Trade, Institutions and Ethnic Tolerance: Evidence from South Asia

American Political Science Review, Vol. 107, No. 4, November 2013

60 Pages Posted: 3 Oct 2012 Last revised: 1 Oct 2013

Saumitra Jha

Stanford Graduate School of Business

Multiple version iconThere are 2 versions of this paper

Date Written: May 6, 2013

Abstract

I provide evidence that the degree to which medieval Hindus and Muslims could provide complementary, non-replicable services and a mechanism to share the gains from exchange has resulted in a sustained legacy of ethnic tolerance in South Asian towns. Due to Muslim-specific advantages in Indian Ocean shipping, inter-ethnic complementarities were strongest in medieval trading ports, leading to the development of institutional mechanisms that further supported inter-ethnic exchange.

Using novel town-level data spanning South Asia's medieval and colonial history, I find that medieval ports, despite being more ethnically mixed, were five times less prone to Hindu-Muslim riots between 1850-1950, two centuries after Europeans disrupted Muslim overseas trade dominance, and remained half as prone between 1950-1995. Household-level evidence suggests that these differences reflect local institutions that emerged to support inter-ethnic medieval trade, continue to influence modern occupational choices and organizations, and substitute for State political incentives in supporting inter-ethnic trust.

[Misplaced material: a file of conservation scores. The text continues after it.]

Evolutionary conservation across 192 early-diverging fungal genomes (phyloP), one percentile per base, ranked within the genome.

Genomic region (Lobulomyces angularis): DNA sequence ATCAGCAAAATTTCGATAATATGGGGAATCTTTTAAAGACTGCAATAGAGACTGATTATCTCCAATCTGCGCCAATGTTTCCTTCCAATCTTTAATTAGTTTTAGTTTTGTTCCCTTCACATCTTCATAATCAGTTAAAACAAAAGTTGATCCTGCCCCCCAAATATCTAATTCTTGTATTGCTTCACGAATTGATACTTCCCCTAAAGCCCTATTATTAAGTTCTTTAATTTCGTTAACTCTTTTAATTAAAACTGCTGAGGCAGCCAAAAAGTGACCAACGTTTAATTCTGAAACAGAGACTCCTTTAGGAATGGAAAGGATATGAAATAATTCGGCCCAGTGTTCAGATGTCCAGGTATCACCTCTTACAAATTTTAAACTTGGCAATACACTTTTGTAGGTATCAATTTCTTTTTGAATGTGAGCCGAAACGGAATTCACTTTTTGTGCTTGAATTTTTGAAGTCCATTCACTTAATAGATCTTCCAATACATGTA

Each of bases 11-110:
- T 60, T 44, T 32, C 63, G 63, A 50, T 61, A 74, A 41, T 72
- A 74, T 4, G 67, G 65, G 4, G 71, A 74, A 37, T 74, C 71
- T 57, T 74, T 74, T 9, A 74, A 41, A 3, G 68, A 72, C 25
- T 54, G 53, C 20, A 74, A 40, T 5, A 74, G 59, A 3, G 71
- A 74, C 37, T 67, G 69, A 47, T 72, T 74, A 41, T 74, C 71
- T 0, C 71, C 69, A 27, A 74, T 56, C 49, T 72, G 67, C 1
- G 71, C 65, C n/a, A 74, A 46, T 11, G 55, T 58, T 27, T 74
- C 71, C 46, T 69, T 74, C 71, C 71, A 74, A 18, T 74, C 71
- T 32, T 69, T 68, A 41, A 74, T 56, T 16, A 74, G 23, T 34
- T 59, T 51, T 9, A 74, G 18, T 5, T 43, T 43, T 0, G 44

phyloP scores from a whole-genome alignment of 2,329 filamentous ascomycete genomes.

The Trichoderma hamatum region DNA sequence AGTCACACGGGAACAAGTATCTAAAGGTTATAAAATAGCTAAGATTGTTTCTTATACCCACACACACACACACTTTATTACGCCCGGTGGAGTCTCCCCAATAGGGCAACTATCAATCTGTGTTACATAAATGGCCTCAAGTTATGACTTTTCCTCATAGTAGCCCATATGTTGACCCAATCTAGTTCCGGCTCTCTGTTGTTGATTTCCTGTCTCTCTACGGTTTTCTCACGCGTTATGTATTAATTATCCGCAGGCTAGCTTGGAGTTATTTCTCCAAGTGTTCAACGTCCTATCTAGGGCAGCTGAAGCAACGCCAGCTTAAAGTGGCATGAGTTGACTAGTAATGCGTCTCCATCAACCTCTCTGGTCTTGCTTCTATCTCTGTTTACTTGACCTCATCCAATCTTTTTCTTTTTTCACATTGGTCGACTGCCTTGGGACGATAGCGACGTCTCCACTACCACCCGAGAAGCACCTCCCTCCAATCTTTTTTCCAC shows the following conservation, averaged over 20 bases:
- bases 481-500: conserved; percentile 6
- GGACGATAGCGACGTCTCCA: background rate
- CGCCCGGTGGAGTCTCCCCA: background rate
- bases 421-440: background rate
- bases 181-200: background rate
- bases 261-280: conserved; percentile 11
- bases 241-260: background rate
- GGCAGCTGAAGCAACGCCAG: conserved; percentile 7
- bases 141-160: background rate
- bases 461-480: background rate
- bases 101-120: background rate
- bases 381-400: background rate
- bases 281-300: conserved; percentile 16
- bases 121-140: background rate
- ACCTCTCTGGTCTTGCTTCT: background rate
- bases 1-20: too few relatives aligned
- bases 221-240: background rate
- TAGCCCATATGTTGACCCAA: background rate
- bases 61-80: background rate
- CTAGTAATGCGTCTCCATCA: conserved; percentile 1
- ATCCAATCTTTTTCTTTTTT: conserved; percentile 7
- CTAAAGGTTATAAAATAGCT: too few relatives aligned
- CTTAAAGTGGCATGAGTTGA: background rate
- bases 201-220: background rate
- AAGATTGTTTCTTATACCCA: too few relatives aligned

Keywords: Trade, Institutions, Culture, Religion, Cities, Ethnic Conflict, Social Norms, Peace

Suggested Citation

Jha, Saumitra, Trade, Institutions and Ethnic Tolerance: Evidence from South Asia (May 6, 2013). American Political Science Review, Vol. 107, No. 4, November 2013. Available at SSRN: https://ssrn.com/abstract=2155918 or http://dx.doi.org/10.2139/ssrn.2155918

Saumitra Jha (Contact Author)

Stanford Graduate School of Business ( email )

655 Knight Way
Stanford, CA 94305-5015
United States

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